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    Thirty-five years ago, biologist and early Wild and Scenic Rivers advocate Frank Craighead, his son Charlie, Patagonia founders Yvon and Malinda Chouinard, photographer Jeff Foote, and others, organized a multi-day paddling and fishing excursion in Teton Canyon. Photographs from their trip were some of the last taken before the canyon was inundated by the ill-fated Teton Dam.

    The original Teton Dam, authorized by Congress in 1964, was protested on the water and in the courts, but this had little effect on slowing construction. Geology and weather provided a far greater challenge. On the morning of June 5, 1976, as rapidly melting snow filled the reservoir for the first time, water began to gush from the porous rock abutting the sides of the dam. Within hours, the entire structure collapsed. Eleven people perished, entire towns were destroyed, 13,000 head of livestock were killed, and tens of thousands of acres of farmland were stripped of topsoil. Congressman Leo Ryan, chairman of the House subcommittee which held hearings on the disaster, described it as "one of the most colossal and dramatic failures in our national history."

    [Preparing to float the Teton River in protest of the original dam, Yvon Chouinard, Mary Hutz, Jana Craighead, Malinda Chouinard, and Ted Major, Jr. rig boats before winching them down the canyon wall in 1974. Although more accessible put-ins exist, the infamous “Bitch Creek slide,” and the whitewater below it, makes for the most adventurous trip down Teton Canyon. Photo by Frank Craighead.]

    Continue reading "What does the Future Hold for the Teton Watershed?" »

    Urban Drifter - Video Recap of Rob Machado's Screening of "The Drifter" at Patagonia Cardiff

    [Video: Urban Drifter by Ian O'Roarty via YouTube]

    For those of us who couldn't make Patagonia Cardiff's recent screening of The Drifter with professional surfer Rob Machado, here's a sweet little recap from filmmaker Ian O'Roarty. Rob and Jon Swift played live music for the crowd as they filed into the venue and after the movie during the bonus surfing footage. The event was free but over $600 was donated by the crowd to benefit the Rob Machado Foundation. Special thanks to Wegener Surfboards and Nixon Watches for their contributions.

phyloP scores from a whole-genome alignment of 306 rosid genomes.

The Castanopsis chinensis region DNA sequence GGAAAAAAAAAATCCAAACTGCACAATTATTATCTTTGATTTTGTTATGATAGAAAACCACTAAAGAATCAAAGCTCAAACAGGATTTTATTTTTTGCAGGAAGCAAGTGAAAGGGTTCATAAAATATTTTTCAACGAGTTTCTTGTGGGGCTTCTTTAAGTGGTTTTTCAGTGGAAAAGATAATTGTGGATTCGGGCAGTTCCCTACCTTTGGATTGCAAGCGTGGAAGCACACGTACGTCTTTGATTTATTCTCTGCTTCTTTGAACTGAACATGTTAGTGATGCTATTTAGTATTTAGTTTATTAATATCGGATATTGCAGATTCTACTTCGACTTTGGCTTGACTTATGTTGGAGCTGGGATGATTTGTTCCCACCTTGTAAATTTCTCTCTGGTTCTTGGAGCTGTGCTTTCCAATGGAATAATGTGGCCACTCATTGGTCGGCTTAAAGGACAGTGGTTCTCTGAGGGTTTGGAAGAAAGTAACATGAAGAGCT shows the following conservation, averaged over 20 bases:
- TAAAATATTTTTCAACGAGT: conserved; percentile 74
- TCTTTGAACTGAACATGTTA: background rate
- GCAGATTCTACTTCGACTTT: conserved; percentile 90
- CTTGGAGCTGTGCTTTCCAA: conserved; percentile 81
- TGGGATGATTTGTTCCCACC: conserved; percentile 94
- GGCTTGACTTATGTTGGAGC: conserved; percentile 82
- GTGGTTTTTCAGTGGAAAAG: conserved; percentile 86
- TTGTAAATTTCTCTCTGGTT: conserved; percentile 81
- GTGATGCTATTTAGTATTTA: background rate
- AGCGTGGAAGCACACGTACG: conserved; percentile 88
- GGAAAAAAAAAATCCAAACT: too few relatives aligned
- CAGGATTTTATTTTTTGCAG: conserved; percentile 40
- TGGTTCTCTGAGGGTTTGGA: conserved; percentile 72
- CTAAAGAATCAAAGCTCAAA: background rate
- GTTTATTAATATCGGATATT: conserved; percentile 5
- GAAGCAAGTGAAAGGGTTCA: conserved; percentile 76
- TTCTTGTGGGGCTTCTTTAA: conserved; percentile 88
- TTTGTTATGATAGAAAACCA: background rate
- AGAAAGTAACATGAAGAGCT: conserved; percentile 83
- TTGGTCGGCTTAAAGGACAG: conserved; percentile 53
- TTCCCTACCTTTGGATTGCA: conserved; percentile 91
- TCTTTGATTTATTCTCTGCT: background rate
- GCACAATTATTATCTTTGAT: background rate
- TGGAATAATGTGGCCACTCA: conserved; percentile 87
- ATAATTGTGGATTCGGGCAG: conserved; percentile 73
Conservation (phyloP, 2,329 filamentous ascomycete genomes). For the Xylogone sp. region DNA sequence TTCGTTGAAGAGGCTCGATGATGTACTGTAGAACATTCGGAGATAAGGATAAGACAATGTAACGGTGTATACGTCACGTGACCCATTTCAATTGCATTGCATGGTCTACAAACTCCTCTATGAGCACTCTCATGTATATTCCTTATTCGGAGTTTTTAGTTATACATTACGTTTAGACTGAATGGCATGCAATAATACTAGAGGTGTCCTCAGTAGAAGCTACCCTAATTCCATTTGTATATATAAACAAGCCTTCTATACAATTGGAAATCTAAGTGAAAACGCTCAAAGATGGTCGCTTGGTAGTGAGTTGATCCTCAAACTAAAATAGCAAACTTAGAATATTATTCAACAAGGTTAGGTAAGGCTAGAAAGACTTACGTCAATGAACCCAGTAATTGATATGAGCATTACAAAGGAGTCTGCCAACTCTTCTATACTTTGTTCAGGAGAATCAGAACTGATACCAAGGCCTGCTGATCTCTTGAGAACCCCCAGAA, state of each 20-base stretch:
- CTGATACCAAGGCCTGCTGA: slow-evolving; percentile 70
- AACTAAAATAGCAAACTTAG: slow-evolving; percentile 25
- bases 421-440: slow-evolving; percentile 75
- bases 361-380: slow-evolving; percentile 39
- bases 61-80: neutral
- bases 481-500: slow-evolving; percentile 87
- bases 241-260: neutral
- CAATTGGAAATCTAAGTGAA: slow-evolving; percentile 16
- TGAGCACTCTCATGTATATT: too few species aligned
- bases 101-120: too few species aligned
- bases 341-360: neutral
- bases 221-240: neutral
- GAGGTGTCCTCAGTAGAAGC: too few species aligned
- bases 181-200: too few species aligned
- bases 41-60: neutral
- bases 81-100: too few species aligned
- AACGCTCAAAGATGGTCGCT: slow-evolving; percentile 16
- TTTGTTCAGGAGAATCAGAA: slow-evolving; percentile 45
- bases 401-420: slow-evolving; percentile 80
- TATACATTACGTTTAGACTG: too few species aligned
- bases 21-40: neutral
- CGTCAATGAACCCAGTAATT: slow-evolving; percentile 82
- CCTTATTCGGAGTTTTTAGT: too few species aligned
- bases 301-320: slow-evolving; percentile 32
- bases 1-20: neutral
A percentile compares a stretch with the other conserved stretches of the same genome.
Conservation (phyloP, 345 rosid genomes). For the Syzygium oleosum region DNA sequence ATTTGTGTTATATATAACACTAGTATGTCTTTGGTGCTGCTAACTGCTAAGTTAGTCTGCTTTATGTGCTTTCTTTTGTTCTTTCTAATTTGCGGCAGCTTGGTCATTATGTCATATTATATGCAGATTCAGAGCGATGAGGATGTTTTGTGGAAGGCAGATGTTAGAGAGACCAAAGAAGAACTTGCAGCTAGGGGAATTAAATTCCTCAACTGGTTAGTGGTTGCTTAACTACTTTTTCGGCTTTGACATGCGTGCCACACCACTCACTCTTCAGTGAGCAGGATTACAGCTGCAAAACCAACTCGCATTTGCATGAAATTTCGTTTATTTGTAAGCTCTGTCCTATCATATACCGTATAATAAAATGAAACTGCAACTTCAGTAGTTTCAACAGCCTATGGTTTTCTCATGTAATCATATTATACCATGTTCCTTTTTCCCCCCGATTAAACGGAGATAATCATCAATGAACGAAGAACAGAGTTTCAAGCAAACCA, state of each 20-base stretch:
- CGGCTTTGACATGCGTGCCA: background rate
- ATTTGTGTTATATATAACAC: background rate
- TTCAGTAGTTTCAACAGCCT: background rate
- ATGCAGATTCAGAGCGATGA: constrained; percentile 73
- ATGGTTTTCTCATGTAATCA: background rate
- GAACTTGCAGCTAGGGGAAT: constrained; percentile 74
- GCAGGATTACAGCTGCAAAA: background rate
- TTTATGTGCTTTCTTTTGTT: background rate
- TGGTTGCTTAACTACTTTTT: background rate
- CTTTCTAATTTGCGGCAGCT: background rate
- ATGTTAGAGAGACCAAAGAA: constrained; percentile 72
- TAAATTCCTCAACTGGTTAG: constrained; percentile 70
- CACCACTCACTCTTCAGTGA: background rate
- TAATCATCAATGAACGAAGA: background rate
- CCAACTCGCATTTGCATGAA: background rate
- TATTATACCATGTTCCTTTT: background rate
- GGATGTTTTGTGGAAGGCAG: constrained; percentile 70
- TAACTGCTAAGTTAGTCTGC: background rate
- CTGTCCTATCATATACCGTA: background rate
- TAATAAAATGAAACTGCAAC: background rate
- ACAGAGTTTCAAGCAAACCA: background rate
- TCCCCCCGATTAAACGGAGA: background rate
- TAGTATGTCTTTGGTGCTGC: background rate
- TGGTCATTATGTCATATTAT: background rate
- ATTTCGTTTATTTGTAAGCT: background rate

You can follow Patagonia Cardiff on Twitter and Facebook for news on future events.For more music from Jon Swift, check out Sweetgrass Productions' latest ski/snowboard film Signatures.

    Taking Home the Tools - Reflecting on the 2009 Tools for Grassroots Activists Conference

    Seminar Today's post comes to us from Hans Cole, Patagonia's Environmental Grants Manager. Hans' job is all about supporting grassroots environmental groups through grant money and training, and helping to plan and run Patagonia's environmental campaigns. He facilitates the Grants Council that decides which environmental organizations will be recipients of many of Patagonia's annual environmental donations. He also leads the team of Patagonia employees who plan and run our regular Tools for Grassroots Activists Conference. Here's Hans with a brief re-cap of this year's Tools Conference, which took place October 14th - 18th.
    _____________________

    Grassroots environmental work is the ultimate endurance pursuit. It can take years, even decades, of grueling campaigns to pass a wilderness bill, fight off a coal-fired power plant, save a local river, or pull a species back from the brink of extinction. What the people on the front lines of these battles often lack (and maybe what they need most), is the chance to step away from it all for a couple of days – to connect with others like them, share ideas and new skills, and recharge for the next round. They need a community. The Tools for . . .

    [Tools Conference participants learn strategy from veteran activist, Tina Andolina of the Planning and Conservation League. Photo: Tim Davis]

    Continue reading "Taking Home the Tools - Reflecting on the 2009 Tools for Grassroots Activists Conference" »